The coral hearts that I painted in South London, Paris and before in Ireland are the keys.  This idea of keys and lock symbolises that to unlock a sustainable ecosystem, like the coral reef, we must all have a key to invest into its survival.  The keys become metaphors for the human itself, and thus, the juxtaposition of human and animal becomes a little bit more obvious.  Essentially all my coral paintings are connected together in some way because of the heart, which by the way is not shaped like I have painted them, this shape is a human interpretation.

 

Coral Key in South London by Louis Masai. Photo by Tania Campbell

Coral Key in South London by Louis Masai. Photo by Tania Campbell

 

TTDOG: Your work seems to focus on environmental crisis. What drives you to give a voice to those who do not have one within your paintings and then to engage and include so called marginalised people who are not otherwise part of the environmental discussion through interaction with your art?

LM: I haven’t ever stopped to figure that out, it’s just something that happened naturally, over time.  I guess I’m just creating large real life jigsaw puzzles.

 

TTDOG: Your name is “Masai” and it is a word that seems both sacred and integral to your painting. Would you be willing to share how you gained the name and how it’s meaning infuses your work? What does it mean to you to call your followers “Masai Tribe?”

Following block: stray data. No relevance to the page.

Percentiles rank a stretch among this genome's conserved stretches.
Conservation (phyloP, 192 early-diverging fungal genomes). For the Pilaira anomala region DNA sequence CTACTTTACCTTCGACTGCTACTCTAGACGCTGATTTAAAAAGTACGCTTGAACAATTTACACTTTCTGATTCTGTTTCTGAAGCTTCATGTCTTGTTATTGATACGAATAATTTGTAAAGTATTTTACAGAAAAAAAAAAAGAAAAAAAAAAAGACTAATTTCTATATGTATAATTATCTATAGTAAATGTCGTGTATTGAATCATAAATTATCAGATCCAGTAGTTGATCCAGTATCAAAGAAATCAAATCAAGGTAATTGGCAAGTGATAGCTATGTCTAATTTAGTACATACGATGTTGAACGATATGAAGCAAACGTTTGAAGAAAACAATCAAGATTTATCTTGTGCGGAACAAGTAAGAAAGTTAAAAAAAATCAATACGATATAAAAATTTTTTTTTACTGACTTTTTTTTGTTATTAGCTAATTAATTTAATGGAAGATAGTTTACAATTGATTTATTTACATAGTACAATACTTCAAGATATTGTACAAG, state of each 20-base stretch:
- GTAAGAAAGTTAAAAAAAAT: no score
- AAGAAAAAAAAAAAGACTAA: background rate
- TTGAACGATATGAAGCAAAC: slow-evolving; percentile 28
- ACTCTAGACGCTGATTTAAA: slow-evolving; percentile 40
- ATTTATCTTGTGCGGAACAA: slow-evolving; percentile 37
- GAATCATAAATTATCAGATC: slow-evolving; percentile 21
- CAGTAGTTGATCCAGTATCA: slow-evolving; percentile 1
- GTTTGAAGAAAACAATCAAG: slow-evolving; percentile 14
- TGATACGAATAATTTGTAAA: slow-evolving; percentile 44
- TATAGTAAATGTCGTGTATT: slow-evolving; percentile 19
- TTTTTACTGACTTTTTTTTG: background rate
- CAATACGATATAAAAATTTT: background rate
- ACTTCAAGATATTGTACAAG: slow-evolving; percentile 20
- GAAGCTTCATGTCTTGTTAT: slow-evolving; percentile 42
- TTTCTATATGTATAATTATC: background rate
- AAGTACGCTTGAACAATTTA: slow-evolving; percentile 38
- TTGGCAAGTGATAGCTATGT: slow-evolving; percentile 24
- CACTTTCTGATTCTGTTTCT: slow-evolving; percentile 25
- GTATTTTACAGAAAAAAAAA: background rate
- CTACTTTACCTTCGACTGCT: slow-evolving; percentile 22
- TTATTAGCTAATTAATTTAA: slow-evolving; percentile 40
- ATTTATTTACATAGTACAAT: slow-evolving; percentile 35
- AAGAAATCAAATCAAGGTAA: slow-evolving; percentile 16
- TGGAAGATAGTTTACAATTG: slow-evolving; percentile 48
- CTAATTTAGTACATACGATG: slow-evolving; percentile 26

LM: I have fond memories of wild tales from my Opa about my dad in the Cameroons (now part of Nigeria and the Country of Cameroon) and it is those stories twinned with the Archeological treasures we had at home that steered me in the direction of tribal cultures. I soon discovered an amazing book called Africa Adorned (By Angela Fisher). I became fixated with a tall tribe bearing spears and shields, dressed in beautiful red tartans.

I later understood them to be the Masai warrior tribe.

I have a particular interest in the idea of one’s creation and the way that a person can shape and define who and what they are perceived to be by the general public. Being that I am an artist and one that engages in the public domain on a daily basis, I realised that my love of graffiti and the ideology of fame through a moniker or alter ego was, in many ways, no different from the inventions of the band names and frontmen that I was listening to, on my records. It’s also not uncommon for fine artists to invent their own names. Man Ray, for example, even took it a step further and his name became the art itself. Again, I found this very interesting and something that I wanted to incorporate with my own work.

With these factors all combined and running around my busy head some 8 or 9 years ago, I decided that I wanted a powerful name that I hoped could one day become as important as the work i was creating. I feel it’s starting to approach that place now, especially as my work is about raising awareness for endangered species and threatened ecosystems. The Masai are shepherds which is a nice link to the idea of an artist collecting consciousness amongst the peoples for animal welfare.